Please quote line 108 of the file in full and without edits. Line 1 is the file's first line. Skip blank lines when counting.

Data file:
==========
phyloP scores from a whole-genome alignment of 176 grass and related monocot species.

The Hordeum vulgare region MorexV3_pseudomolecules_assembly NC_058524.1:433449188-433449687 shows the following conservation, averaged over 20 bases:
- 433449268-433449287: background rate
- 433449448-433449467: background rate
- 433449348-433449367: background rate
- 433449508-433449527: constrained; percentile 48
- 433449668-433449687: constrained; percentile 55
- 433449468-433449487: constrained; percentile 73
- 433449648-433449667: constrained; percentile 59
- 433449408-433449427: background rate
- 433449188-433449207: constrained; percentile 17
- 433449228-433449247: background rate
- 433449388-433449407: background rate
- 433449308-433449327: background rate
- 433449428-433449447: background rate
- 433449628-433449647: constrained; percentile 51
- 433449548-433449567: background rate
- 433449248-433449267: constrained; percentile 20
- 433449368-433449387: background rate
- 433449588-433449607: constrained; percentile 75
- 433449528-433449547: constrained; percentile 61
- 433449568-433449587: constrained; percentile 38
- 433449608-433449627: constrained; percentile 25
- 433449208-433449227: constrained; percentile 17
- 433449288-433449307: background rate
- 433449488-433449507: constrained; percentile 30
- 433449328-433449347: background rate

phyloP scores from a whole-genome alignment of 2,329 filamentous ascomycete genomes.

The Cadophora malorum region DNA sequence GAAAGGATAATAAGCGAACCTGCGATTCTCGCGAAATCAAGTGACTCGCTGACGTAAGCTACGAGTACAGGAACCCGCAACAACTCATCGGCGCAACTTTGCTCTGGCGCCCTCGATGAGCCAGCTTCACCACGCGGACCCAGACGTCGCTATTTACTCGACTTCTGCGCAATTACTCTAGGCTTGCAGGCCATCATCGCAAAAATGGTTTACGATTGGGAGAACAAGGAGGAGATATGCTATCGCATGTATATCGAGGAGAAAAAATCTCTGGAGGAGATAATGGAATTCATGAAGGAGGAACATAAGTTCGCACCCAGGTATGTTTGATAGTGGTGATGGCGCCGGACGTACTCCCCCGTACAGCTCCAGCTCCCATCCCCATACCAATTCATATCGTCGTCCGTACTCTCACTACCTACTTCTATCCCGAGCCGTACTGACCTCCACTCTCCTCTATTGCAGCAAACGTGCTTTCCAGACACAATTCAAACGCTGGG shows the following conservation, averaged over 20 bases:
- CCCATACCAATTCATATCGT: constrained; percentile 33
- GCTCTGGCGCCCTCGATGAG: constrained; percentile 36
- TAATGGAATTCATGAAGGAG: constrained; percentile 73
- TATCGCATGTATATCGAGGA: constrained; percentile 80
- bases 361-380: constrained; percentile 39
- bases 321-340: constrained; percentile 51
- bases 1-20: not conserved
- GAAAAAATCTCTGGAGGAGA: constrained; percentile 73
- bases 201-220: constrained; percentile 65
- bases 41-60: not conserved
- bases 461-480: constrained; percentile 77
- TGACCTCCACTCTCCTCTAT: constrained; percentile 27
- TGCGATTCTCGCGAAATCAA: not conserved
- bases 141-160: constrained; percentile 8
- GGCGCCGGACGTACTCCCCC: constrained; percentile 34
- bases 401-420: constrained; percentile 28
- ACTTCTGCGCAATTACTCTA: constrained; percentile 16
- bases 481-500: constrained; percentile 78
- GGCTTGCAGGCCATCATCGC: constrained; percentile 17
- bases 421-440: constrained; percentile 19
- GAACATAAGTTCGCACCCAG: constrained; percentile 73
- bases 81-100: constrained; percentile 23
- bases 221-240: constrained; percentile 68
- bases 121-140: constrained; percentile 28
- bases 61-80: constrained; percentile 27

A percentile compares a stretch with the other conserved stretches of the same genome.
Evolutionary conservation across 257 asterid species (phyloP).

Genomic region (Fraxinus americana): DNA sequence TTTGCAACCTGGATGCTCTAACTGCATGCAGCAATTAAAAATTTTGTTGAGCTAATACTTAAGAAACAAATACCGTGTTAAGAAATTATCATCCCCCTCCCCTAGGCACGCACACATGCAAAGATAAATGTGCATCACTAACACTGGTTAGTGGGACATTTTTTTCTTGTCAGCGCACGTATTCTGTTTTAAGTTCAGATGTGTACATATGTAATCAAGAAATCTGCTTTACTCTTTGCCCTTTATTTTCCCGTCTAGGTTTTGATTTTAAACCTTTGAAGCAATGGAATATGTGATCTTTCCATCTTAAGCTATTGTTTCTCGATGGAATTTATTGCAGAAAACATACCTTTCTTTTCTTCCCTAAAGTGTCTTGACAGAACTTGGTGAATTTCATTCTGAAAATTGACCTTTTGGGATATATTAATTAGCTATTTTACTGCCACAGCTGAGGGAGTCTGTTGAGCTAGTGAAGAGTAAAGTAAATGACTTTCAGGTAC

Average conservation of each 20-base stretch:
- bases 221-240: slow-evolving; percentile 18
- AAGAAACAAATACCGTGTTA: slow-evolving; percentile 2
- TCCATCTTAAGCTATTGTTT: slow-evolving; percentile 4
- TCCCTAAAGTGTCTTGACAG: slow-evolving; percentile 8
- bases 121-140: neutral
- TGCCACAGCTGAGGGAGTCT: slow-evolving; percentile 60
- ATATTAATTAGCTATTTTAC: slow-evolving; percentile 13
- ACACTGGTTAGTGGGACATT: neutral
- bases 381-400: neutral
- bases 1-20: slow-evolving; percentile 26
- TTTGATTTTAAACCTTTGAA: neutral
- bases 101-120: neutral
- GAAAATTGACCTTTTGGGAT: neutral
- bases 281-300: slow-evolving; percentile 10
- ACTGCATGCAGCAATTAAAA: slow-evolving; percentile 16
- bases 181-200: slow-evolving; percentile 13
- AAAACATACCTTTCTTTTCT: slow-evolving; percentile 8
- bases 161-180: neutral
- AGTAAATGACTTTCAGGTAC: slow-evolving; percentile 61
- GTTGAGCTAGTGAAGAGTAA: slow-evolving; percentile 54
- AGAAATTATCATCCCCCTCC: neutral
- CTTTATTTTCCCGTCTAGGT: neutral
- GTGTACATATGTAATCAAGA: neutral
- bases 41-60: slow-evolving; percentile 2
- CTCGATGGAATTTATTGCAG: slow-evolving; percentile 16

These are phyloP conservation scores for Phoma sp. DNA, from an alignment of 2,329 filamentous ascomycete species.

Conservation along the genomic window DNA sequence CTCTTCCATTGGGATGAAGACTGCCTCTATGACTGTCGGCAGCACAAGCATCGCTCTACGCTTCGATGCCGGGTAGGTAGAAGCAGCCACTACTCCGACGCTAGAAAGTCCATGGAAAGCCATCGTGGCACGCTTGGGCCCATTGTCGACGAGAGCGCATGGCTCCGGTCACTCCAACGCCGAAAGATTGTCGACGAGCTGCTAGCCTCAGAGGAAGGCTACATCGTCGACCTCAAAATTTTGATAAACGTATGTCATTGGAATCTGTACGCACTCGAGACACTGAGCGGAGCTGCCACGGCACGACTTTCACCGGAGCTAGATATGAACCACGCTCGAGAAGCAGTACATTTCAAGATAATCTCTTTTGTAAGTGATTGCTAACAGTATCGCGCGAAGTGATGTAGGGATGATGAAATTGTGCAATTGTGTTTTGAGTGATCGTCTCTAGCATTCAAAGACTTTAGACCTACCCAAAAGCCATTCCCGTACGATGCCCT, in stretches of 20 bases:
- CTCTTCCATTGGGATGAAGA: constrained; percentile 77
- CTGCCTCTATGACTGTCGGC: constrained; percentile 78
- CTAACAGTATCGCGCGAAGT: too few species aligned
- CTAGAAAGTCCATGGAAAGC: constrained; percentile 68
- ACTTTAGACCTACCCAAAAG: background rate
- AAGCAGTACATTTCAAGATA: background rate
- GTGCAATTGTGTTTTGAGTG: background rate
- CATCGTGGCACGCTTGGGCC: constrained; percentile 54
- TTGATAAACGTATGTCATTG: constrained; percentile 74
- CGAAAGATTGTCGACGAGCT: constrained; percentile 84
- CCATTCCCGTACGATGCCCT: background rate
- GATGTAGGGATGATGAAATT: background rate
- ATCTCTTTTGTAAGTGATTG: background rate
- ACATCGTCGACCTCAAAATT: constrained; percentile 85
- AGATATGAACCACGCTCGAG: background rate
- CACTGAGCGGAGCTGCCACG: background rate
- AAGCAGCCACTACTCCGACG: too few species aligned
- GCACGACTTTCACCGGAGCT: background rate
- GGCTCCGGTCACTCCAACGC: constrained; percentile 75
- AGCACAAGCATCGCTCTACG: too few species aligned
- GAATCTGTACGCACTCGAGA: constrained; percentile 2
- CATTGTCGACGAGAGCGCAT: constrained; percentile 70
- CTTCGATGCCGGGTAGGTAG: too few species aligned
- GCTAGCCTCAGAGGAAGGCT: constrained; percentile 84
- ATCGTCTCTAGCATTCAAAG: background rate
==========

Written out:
- CTTCGATGCCGGGTAGGTAG: too few species aligned